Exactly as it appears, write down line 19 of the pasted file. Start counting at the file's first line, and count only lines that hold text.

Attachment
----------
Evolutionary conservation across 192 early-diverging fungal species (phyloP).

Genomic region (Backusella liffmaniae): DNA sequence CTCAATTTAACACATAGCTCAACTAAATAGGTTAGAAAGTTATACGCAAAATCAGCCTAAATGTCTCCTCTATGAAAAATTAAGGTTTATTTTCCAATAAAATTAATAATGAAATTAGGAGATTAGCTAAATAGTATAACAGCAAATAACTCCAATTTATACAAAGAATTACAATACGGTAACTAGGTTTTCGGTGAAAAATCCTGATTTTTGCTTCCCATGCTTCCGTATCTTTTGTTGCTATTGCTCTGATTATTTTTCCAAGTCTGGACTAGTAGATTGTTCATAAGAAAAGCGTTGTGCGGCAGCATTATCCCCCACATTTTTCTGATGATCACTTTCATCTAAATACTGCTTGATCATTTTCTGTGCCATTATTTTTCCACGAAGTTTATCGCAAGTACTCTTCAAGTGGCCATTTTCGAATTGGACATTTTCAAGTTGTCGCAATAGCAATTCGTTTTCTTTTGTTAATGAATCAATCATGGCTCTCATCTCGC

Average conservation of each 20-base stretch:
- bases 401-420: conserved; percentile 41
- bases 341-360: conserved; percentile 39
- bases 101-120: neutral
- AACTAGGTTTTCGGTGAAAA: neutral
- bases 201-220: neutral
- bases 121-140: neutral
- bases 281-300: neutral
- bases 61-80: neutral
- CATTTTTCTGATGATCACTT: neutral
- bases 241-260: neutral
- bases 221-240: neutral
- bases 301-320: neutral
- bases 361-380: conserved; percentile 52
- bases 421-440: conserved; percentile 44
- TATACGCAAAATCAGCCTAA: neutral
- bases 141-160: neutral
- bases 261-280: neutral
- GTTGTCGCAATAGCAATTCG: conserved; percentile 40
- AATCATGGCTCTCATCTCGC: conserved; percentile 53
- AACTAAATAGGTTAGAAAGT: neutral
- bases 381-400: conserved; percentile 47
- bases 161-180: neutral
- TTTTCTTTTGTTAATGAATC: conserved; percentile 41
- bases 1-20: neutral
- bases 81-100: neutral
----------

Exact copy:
- bases 141-160: neutral